15 October, 2008
We, the leaders of Canada, France, Germany, Italy, Japan, Russia, the United Kingdom and the United States of America, and the President of the European Commission, are united in our commitment to fulfill our shared responsibility to resolve the current crisis, strengthen our financial institutions, restore confidence in the financial system, and provide a sound economic footing for our citizens and businesses.
We welcome and commend the recent decisions and actions taken in support of implementation of the G7 Plan of Action, adopted by finance ministers and central bank governors and endorsed by the International Monetary and Financial Committee of the Board of Governors of the International Monetary Fund, which set forth a concerted framework for individual and collective action. These measures will help financial institutions gain access to needed capital, support systemically important financial institutions and prevent their failure, unfreeze credit markets, restart secondary markets for mortgages, and protect savers and depositors. We will implement these measures on an urgent, transparent, and non-discriminatory basis. We pledge continued close cooperation and coordination.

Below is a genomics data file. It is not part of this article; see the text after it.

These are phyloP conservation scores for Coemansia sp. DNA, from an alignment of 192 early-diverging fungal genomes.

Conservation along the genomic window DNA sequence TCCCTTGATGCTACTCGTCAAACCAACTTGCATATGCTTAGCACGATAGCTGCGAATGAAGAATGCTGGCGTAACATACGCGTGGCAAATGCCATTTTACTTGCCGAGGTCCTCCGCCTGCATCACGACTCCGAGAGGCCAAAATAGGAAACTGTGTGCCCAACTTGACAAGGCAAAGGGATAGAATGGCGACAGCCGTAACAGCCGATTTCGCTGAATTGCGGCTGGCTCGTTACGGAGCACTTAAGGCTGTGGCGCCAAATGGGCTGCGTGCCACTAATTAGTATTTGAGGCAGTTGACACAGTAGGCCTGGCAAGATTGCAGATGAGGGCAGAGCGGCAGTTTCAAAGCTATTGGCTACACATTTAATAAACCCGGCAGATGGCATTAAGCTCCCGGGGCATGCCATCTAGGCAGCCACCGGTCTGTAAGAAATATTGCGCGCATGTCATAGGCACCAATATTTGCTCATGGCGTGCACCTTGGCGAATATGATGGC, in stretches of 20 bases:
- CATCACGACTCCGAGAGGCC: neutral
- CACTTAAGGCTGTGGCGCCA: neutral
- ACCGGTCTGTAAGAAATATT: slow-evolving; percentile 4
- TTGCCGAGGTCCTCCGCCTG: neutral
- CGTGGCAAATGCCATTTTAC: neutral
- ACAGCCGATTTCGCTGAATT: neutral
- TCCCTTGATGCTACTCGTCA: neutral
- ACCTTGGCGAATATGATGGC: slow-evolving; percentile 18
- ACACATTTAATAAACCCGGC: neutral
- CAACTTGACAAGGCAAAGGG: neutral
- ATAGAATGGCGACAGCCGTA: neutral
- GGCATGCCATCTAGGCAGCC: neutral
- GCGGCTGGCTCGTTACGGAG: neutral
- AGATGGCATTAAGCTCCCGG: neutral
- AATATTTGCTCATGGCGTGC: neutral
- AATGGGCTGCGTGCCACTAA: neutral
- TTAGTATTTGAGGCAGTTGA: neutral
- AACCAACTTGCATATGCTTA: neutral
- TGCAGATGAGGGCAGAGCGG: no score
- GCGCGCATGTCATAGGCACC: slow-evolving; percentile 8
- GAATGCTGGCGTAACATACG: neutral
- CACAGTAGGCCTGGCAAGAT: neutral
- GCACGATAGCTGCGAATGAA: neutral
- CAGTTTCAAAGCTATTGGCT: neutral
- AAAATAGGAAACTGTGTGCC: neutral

As we address the current crisis, we will work to mitigate its adverse impacts on emerging economies and developing nations and we strongly support the IMF’s critical role in assisting affected countries. We reaffirm that open economies and well-regulated markets are essential to economic growth, employment and prosperity. We therefore underscore the importance of not turning inward and of continuing efforts to promote trade and investment liberalization, which over the past several decades has significantly raised the global standard of living and lifted millions out of poverty. In this regard, we are determined to intensify efforts to bring about a successful conclusion of the WTO negotiations with an ambitious and balanced outcome.
While our focus now is on the immediate task of stabilizing markets and restoring confidence, changes to the regulatory and institutional regimes for the world’s financial sectors are needed to remedy deficiencies exposed by the current crisis. The discussions elaborating such changes, building on the efforts of the Financial Stability Forum and the IMF, must involve both developed and developing countries. We look forward to a leaders’ meeting with key countries at an appropriate time in the near future to adopt an agenda for reforms to meet the challenges of the 21st century.
We are confident that, working together, we will meet the present challenges and return our economies to stability and prosperity.